Out of Gloucester


 

March 15, 1939

Two Fishermen Swept To Death
Adventure Is Raked During Storm Which Carried Away Pilot House

Six children were left fatherless when a huge comber raked the Gloucester sch. Adventure, Capt. Leo Hines, 107-foot Essex-built dory haddocker, Monday afternoon on the northern edge of Georges Bank, and swept two of the seven fishermen in the pilot house at the time, to their deaths in the mountainous seas, besides carrying away the entire pilot house, and causing the craft to spring a leak.

Three others, including the skipper, were injured and removed to the Chelsea Marine hospital on the arrival of the craft at Boston Fish pier shortly before 2 o'clock this morning.  The two drowned were William Nolan, 44 years, East Boston, married with four children, the oldest being seven years of age; Alexander Muise, 35 years, Lynn, married with two young children. Muise was formerly of this city, later moving to Lynn.   The American flag on the Adventure was at half mast in tribute to their memory, as she made her way to the wharf.

It was the first report of casualty to the fishing fleet from the winter's worst blizzard, and brought sorrow to the waterfront where both men were known for their prowess as dory fishermen, and for themselves.

The Adventure which will be remembered here as the last command of the late Capt. Jeffrey Thomas of this port, left Boston at noonb last Saturday bound for a dory trawling trip on Georges.

The craft had hardly reached the grounds, and was jogging, without power , to ride out the heavy storm which threatened the safety of the schooner.  Practically all of the crew of 27 men were above deck at the time, some of them in the rigging, and seven inside the pilot house.  Capt. Hines was standing against the wheel.  The seas were high, and the wind was howling at a pace, estimated at 50 miles an hour.  Capt. Hines, however, believed with the others of his crew that the Adventure would not be harmed, but would ride the gale in safety.

Then the greatest sea of them all smashed down upon the Gloucester fisherman, whacking her on the after part of the deckhouse, and literally lifting the house off the deck and overboard.  Those on the rigging were jostled off their perch and thrown to the deck, considerably bruised.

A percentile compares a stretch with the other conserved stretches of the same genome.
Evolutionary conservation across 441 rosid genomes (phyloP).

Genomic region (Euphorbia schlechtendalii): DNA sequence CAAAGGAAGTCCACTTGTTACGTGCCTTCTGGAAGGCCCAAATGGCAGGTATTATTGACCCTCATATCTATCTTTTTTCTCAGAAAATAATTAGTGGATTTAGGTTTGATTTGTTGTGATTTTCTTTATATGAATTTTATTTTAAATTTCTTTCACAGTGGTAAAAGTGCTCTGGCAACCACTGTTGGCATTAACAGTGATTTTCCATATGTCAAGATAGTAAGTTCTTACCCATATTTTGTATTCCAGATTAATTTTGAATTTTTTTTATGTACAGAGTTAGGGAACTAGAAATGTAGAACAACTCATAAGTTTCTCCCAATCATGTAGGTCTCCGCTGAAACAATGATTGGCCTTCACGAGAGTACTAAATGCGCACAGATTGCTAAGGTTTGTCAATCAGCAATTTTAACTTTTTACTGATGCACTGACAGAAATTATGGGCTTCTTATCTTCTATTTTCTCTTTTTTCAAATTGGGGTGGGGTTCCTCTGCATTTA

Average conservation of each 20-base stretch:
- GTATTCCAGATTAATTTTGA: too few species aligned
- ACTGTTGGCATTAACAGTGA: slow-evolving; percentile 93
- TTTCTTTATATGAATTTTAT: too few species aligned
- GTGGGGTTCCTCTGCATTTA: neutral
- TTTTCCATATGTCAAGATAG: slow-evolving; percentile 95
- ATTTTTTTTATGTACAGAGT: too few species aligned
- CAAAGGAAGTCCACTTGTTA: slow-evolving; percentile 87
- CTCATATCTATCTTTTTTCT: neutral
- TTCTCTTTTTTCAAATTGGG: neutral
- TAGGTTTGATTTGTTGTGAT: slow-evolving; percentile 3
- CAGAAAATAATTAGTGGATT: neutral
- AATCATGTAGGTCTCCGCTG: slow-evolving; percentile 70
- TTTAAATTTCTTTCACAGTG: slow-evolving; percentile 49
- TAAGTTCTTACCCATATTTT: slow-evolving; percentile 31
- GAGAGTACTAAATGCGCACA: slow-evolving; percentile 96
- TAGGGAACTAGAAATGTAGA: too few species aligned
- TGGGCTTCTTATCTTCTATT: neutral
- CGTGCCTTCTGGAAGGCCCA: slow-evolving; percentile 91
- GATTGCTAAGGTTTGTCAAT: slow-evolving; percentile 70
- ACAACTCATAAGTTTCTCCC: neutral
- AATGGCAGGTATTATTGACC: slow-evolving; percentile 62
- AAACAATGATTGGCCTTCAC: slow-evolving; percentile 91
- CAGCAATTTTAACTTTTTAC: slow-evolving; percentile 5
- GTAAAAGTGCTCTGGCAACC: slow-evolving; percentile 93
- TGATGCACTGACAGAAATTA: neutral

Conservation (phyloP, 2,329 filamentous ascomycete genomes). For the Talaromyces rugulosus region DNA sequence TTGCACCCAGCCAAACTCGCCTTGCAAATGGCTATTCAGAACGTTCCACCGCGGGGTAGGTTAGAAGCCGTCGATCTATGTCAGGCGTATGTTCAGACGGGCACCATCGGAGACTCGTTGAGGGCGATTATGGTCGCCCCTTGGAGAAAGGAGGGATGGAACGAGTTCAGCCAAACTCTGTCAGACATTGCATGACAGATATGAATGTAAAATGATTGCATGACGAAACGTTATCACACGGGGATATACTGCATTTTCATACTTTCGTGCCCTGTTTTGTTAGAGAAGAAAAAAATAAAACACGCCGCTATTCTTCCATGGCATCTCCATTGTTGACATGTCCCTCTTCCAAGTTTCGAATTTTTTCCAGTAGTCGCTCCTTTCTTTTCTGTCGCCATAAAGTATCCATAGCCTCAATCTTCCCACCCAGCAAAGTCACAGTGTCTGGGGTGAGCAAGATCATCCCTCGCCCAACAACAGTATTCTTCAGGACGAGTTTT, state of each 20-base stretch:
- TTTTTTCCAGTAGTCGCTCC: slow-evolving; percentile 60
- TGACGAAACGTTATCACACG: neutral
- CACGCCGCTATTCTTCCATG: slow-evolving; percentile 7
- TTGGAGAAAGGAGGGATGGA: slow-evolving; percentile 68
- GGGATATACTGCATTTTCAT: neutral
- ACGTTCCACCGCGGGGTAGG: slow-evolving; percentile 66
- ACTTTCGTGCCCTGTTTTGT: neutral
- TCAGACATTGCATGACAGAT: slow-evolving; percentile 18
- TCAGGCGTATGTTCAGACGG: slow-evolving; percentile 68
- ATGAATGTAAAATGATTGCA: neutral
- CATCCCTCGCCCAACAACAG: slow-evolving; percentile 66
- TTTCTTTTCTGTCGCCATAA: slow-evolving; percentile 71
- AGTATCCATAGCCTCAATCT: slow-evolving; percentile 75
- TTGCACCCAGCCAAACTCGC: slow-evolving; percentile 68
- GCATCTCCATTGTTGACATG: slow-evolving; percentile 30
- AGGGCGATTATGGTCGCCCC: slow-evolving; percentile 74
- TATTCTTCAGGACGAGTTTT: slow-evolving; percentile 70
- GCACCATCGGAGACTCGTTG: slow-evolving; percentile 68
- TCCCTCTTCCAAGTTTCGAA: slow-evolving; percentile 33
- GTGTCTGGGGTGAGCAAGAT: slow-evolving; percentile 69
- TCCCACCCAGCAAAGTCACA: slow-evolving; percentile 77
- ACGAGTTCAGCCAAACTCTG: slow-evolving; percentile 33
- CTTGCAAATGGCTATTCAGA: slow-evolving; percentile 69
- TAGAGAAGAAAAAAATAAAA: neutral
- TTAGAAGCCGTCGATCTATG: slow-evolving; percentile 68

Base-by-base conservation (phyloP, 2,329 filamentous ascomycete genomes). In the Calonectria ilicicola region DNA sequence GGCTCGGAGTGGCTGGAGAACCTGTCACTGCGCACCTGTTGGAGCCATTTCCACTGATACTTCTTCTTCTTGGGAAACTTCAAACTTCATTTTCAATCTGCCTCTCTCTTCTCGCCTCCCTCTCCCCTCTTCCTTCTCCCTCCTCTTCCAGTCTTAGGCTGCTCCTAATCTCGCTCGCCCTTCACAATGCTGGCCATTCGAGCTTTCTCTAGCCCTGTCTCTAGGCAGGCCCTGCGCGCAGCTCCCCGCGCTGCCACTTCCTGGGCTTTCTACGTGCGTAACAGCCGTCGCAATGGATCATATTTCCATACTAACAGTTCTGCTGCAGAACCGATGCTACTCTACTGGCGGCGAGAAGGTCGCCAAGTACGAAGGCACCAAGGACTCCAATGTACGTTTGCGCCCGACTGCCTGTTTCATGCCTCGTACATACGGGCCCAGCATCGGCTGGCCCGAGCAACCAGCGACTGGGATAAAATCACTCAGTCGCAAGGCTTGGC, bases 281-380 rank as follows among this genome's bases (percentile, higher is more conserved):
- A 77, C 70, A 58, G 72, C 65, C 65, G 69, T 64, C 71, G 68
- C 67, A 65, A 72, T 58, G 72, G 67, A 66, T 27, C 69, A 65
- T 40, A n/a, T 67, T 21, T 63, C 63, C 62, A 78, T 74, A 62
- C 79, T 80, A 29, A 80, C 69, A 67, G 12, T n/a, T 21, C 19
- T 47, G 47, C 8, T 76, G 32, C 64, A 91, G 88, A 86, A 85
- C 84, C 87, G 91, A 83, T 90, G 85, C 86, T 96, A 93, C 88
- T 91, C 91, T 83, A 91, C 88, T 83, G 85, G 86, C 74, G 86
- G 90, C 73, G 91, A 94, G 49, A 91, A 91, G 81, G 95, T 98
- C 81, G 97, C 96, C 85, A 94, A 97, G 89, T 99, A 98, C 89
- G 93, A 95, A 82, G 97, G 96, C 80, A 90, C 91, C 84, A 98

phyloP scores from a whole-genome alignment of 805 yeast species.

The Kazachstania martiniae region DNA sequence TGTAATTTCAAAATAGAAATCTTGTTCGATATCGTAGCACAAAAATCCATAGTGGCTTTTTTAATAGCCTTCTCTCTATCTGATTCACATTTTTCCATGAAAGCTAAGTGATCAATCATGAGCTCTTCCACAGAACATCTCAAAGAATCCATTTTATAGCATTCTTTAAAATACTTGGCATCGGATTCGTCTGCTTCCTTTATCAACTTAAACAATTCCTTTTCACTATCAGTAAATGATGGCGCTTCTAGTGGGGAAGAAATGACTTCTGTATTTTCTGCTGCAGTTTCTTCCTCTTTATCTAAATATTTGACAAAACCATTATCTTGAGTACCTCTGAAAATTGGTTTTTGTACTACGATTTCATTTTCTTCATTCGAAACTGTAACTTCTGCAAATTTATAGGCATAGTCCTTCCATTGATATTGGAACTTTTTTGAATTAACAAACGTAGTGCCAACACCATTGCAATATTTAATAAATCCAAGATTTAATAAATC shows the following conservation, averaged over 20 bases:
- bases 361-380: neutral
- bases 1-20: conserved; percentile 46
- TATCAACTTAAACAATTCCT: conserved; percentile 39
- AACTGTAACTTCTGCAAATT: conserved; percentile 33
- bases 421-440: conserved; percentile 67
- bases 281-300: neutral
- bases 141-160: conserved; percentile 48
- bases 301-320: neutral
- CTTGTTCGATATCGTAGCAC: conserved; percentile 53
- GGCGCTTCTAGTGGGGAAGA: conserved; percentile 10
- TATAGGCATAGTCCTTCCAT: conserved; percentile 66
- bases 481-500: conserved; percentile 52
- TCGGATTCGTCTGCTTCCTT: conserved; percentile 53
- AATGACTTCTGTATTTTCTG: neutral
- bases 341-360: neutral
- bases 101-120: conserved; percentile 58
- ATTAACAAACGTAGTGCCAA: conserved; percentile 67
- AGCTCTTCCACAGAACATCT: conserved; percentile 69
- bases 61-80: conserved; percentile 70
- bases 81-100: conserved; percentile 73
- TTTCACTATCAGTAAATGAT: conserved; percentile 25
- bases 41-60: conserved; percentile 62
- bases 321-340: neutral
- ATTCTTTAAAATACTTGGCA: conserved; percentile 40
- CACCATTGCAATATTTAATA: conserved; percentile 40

Those in the pilot house fared much worse.   Both Muise and Nolan were swept into the briny and no sight of them was ever seen again.  Their heavy oil clothes and boots weighted them down so they disappeared beneath the waves.

All was chaos on the site of the pilothouse, werhe five other men were hove around the deck like so many chips of wood.  Capt. Hines was slatted against the rail, and it was feared today that he had suffered injured ribs besides being badly bruised.

Emanuel Marshall, 45 years, of Somerville, wwas badly bruised, as was John Dort, 60 years, of Dorchester.  Both were so shaken up that they were forced to take to their bunks, and were removed with Capt. Hines to the hospital on reaching port.   They will all recieve X-rays in an effort to determine whether they are more seroiusly injured.

Despite his injuries, Capt. Hines remained in command, the rest of the voyage, and directed the men at the pumps to keep the Adventure afloat.  She was leaking badly from the battering she had been sjubected to.   However, the valiant crew managed to keep her afloat, and made good time.

The storm started the planking of the cabin, and did considerable damage to the rear of the vessel.  The craft will go on the railways for repairs before proceeding again to sea.

Nolan hails from Newfoundland and resided in Greater Boston since coming to this country to go fishing.  Muise, however, a Nova Scotian, has fished out of Gloucester practically all his life, numbering among his skippers, Capt. Iver Carlson of this port, besides going in other dory haddockers.  The craft is managed today by Capt. Phil Manta of Boston.

 

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